Passing Through Gethsemane

From Wikipedia, the free encyclopedia
Jump to: navigation, search
"Passing Through Gethsemane"
Babylon 5 episode
Episode no. Season 3
Episode 4
Directed by Adam Nimoy
Written by J. Michael Straczynski
Production code 305
Original air date 27 November 1995
Guest actors

Brad Dourif (Brother Edward)
Patricia Tallman (Lyta Alexander)
Louis Turenne (Brother Theo)

Episode chronology
← Previous
"A Day in the Strife"
Next →
"Voices of Authority"
List of Babylon 5 episodes

"Passing Through Gethsemane" is an episode from the third season of the science fiction television series Babylon 5.

Synopsis[edit]

A Vorlon transport docks at Babylon 5 with Ambassador Kosh and the human telepath Lyta Alexander aboard. The senior staff of Babylon 5 is, to say the least, curious about what Lyta's seen on the Vorlon homeworld, where no human has ever been. But she is silent on that point. When she's examined by Dr. Franklin in MedLab, however, she is given an even cleaner bill of health that she had before; even remnants of childhood injuries and congenital defects are gone.

One of the brothers of the Cistercian Order on the station, Brother Edward, receives a small package with a black rose while he's conducting a business transaction for his Order. It remains a mystery to him, along with some writing apparently in blood. Brother Edward starts to hear voices and have flashbacks of a woman's murder. He raises his concern that he may be going insane to Babylon 5's security chief Michael Garibaldi and the head of his order Brother Theo.

Brother Theo petitions Captain Sheridan to use Babylon 5's resources to find out what Brother Edward is tormented by before he does. But Brother Edward finds out first that he was the Black Rose Killer, a Jack the Ripper-like murderer on an Earth colony. Several women died before he was caught nine years ago and sentenced to "death of personality", the 23rd century response to the death penalty that obliterates a criminal's mind and restructures it (previously referred to in The Quality of Mercy) so, minus his criminal tendencies and his memory of his previous life, he performs constructive rather than destructive acts for the rest of his days.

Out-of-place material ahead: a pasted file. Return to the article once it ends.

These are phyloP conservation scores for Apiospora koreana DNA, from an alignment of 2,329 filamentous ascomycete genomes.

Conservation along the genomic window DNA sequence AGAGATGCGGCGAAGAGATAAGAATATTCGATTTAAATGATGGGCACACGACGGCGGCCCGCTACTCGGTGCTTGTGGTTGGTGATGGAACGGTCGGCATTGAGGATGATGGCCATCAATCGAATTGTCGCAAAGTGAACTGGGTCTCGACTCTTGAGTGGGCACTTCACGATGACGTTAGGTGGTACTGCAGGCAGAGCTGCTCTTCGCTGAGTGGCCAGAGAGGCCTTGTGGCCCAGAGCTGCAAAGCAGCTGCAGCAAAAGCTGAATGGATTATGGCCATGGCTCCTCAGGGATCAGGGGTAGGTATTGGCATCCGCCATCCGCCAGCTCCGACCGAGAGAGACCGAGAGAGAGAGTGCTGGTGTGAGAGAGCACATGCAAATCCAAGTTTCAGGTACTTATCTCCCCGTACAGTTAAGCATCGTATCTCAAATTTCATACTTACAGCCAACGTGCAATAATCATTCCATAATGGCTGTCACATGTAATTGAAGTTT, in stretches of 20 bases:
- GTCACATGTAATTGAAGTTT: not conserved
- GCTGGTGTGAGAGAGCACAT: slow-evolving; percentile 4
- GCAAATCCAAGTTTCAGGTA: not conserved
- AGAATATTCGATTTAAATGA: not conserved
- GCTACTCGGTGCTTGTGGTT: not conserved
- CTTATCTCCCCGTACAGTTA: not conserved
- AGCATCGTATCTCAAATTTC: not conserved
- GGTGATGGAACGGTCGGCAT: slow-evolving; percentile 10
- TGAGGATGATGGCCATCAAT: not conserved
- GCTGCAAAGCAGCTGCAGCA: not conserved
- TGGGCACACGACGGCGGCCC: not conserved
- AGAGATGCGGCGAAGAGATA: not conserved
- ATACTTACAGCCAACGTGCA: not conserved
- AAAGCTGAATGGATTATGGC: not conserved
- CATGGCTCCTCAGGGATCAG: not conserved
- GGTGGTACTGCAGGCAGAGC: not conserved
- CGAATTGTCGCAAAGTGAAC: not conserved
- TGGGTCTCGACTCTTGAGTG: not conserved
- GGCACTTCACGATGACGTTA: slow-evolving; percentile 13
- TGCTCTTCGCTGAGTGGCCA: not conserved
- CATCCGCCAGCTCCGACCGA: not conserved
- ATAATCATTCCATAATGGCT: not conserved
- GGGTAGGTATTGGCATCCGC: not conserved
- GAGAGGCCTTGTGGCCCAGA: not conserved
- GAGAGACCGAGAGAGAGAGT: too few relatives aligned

However, several families of the Black Rose Killer's victims have come to Babylon 5 seeking revenge, and they've hired a Centauri telepath to reawaken memories of Brother Edward's past life. Sheridan, Ivanova, Garibaldi, and Brother Theo arrive just in time to find Brother Edward beaten and hanging from construction beams shaped like a cross. Edward is grateful to die for his crimes now that he remembers them and also because he wanted to know if he would have the courage to face his persecutors the way Jesus did in Gethsemane.

In the final act, one of the revenge killers is apprehended, gleefully taking credit for the murder of Brother Edward. The killer is sentenced to the same "death of personality" punishment as his victim. The sentence is carried out and, in a twist of reconciliation, the killer is welcomed into the Order by Brother Theo as Brother Malcolm. Theo is willing to forgive him for what he's done and challenges Sheridan that forgiveness, while a hard thing, is always something worth striving for. After first being enraged at seeing the "new" Brother Malcolm, Sheridan grudgingly sees the wisdom in Theo's words and wishes Brother Malcolm well.

The episode ends with Lyta and Kosh (with his environmental suit open) having an energy stream flow between them; Kosh is using Lyta to carry part of his essence. She also displays gills around her neck, freely breathing the Vorlon atmosphere without her usual oxygen mask. These are apparently the result of modifications the Vorlons have made to Lyta's physiology which better adapt her to carrying pieces of a Vorlon's consciousness inside her.

Arc significance[edit]

  • Lyta Alexander returns to the station, now working for Ambassador Kosh.
  • The popular form of penalty known as Death Of Personality apparently doesn't completely remove the memories of the criminals.
  • Lennier explains to Brother Edward that the spiritual leader Valen is "a Minbari not born of Minbari". This is similar to the reference in Macbeth to how the character of Macduff is not "of woman born".

Production details[edit]

  • The title is derived from the garden of Gethsemane in which Jesus waited and prayed before he was arrested and crucified, as Brother Edward recounts in the episode.
  • This episode was originally developed for the show's second season but had to be "scuttled" because a fan posted a story idea on GEnie that was very similar to the plot of the episode.[1] Legal steps had to be taken to clear the situation up before the story could be put back into the production pipeline.

References[edit]

  1. ^ Straczynski, J. Michael (From: Jms at B5 To: AOL), (1996-2-21), 'Re:" Original Ideas ", etc.', The J. Michael Straczynski Message Archive, © 2008 by Synthetic Worlds

External links[edit]